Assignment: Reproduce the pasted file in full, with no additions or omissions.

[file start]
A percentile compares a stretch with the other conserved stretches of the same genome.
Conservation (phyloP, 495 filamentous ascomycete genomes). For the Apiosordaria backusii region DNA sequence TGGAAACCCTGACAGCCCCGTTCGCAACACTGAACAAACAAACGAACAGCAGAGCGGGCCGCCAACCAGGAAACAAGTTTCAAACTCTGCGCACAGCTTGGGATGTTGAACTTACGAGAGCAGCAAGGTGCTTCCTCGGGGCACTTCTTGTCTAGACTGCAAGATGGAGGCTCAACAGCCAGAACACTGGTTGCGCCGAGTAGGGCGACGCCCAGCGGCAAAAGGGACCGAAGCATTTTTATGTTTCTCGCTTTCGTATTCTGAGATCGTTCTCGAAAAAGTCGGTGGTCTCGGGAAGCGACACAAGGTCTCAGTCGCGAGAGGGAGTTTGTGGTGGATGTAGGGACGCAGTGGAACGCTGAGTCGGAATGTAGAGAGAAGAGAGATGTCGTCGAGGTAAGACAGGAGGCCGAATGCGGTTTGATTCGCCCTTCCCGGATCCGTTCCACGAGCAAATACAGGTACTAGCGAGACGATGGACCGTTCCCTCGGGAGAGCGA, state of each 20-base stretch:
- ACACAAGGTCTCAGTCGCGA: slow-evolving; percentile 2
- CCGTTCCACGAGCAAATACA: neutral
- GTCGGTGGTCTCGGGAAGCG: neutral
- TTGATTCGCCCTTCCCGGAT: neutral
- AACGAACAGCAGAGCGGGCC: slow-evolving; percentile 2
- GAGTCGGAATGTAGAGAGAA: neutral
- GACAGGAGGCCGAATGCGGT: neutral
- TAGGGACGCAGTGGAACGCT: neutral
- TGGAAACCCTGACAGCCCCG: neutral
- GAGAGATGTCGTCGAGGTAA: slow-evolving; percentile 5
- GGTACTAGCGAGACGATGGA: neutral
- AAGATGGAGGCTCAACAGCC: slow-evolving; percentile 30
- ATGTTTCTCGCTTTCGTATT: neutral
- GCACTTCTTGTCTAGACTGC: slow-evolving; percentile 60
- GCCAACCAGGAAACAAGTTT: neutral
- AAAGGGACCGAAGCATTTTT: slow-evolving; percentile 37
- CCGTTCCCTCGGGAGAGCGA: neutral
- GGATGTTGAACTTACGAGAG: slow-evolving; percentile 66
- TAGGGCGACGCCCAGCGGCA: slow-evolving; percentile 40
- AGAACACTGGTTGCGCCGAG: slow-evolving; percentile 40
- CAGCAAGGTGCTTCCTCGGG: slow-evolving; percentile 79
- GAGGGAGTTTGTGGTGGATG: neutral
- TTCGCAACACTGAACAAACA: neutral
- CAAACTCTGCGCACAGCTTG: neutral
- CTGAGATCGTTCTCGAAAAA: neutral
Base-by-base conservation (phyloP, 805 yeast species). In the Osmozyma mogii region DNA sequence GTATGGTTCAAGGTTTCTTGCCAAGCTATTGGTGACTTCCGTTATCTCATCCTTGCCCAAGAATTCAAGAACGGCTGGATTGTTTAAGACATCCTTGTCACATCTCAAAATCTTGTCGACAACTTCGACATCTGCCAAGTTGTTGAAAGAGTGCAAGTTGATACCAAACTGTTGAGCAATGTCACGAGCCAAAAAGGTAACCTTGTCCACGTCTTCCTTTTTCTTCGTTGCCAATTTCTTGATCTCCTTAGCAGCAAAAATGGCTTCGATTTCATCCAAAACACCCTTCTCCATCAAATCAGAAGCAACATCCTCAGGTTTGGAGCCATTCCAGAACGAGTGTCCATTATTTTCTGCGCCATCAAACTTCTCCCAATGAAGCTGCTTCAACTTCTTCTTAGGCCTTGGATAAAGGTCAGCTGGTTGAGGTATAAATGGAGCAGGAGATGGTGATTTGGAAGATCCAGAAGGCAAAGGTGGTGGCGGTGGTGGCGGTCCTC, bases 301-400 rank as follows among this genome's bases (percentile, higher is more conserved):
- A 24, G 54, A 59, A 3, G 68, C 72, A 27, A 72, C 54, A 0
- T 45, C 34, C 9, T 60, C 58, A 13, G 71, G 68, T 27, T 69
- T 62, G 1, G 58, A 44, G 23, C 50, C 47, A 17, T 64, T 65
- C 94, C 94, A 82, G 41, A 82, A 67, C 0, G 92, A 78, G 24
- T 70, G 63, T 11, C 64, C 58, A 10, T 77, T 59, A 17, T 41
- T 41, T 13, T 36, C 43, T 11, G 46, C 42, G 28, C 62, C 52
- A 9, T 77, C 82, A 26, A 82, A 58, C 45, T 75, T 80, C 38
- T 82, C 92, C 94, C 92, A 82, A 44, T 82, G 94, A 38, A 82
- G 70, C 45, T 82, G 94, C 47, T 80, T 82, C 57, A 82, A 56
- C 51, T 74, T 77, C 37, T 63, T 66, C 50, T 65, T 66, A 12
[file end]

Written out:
A percentile compares a stretch with the other conserved stretches of the same genome.
Conservation (phyloP, 495 filamentous ascomycete genomes). For the Apiosordaria backusii region DNA sequence TGGAAACCCTGACAGCCCCGTTCGCAACACTGAACAAACAAACGAACAGCAGAGCGGGCCGCCAACCAGGAAACAAGTTTCAAACTCTGCGCACAGCTTGGGATGTTGAACTTACGAGAGCAGCAAGGTGCTTCCTCGGGGCACTTCTTGTCTAGACTGCAAGATGGAGGCTCAACAGCCAGAACACTGGTTGCGCCGAGTAGGGCGACGCCCAGCGGCAAAAGGGACCGAAGCATTTTTATGTTTCTCGCTTTCGTATTCTGAGATCGTTCTCGAAAAAGTCGGTGGTCTCGGGAAGCGACACAAGGTCTCAGTCGCGAGAGGGAGTTTGTGGTGGATGTAGGGACGCAGTGGAACGCTGAGTCGGAATGTAGAGAGAAGAGAGATGTCGTCGAGGTAAGACAGGAGGCCGAATGCGGTTTGATTCGCCCTTCCCGGATCCGTTCCACGAGCAAATACAGGTACTAGCGAGACGATGGACCGTTCCCTCGGGAGAGCGA, state of each 20-base stretch:
- ACACAAGGTCTCAGTCGCGA: slow-evolving; percentile 2
- CCGTTCCACGAGCAAATACA: neutral
- GTCGGTGGTCTCGGGAAGCG: neutral
- TTGATTCGCCCTTCCCGGAT: neutral
- AACGAACAGCAGAGCGGGCC: slow-evolving; percentile 2
- GAGTCGGAATGTAGAGAGAA: neutral
- GACAGGAGGCCGAATGCGGT: neutral
- TAGGGACGCAGTGGAACGCT: neutral
- TGGAAACCCTGACAGCCCCG: neutral
- GAGAGATGTCGTCGAGGTAA: slow-evolving; percentile 5
- GGTACTAGCGAGACGATGGA: neutral
- AAGATGGAGGCTCAACAGCC: slow-evolving; percentile 30
- ATGTTTCTCGCTTTCGTATT: neutral
- GCACTTCTTGTCTAGACTGC: slow-evolving; percentile 60
- GCCAACCAGGAAACAAGTTT: neutral
- AAAGGGACCGAAGCATTTTT: slow-evolving; percentile 37
- CCGTTCCCTCGGGAGAGCGA: neutral
- GGATGTTGAACTTACGAGAG: slow-evolving; percentile 66
- TAGGGCGACGCCCAGCGGCA: slow-evolving; percentile 40
- AGAACACTGGTTGCGCCGAG: slow-evolving; percentile 40
- CAGCAAGGTGCTTCCTCGGG: slow-evolving; percentile 79
- GAGGGAGTTTGTGGTGGATG: neutral
- TTCGCAACACTGAACAAACA: neutral
- CAAACTCTGCGCACAGCTTG: neutral
- CTGAGATCGTTCTCGAAAAA: neutral
Base-by-base conservation (phyloP, 805 yeast species). In the Osmozyma mogii region DNA sequence GTATGGTTCAAGGTTTCTTGCCAAGCTATTGGTGACTTCCGTTATCTCATCCTTGCCCAAGAATTCAAGAACGGCTGGATTGTTTAAGACATCCTTGTCACATCTCAAAATCTTGTCGACAACTTCGACATCTGCCAAGTTGTTGAAAGAGTGCAAGTTGATACCAAACTGTTGAGCAATGTCACGAGCCAAAAAGGTAACCTTGTCCACGTCTTCCTTTTTCTTCGTTGCCAATTTCTTGATCTCCTTAGCAGCAAAAATGGCTTCGATTTCATCCAAAACACCCTTCTCCATCAAATCAGAAGCAACATCCTCAGGTTTGGAGCCATTCCAGAACGAGTGTCCATTATTTTCTGCGCCATCAAACTTCTCCCAATGAAGCTGCTTCAACTTCTTCTTAGGCCTTGGATAAAGGTCAGCTGGTTGAGGTATAAATGGAGCAGGAGATGGTGATTTGGAAGATCCAGAAGGCAAAGGTGGTGGCGGTGGTGGCGGTCCTC, bases 301-400 rank as follows among this genome's bases (percentile, higher is more conserved):
- A 24, G 54, A 59, A 3, G 68, C 72, A 27, A 72, C 54, A 0
- T 45, C 34, C 9, T 60, C 58, A 13, G 71, G 68, T 27, T 69
- T 62, G 1, G 58, A 44, G 23, C 50, C 47, A 17, T 64, T 65
- C 94, C 94, A 82, G 41, A 82, A 67, C 0, G 92, A 78, G 24
- T 70, G 63, T 11, C 64, C 58, A 10, T 77, T 59, A 17, T 41
- T 41, T 13, T 36, C 43, T 11, G 46, C 42, G 28, C 62, C 52
- A 9, T 77, C 82, A 26, A 82, A 58, C 45, T 75, T 80, C 38
- T 82, C 92, C 94, C 92, A 82, A 44, T 82, G 94, A 38, A 82
- G 70, C 45, T 82, G 94, C 47, T 80, T 82, C 57, A 82, A 56
- C 51, T 74, T 77, C 37, T 63, T 66, C 50, T 65, T 66, A 12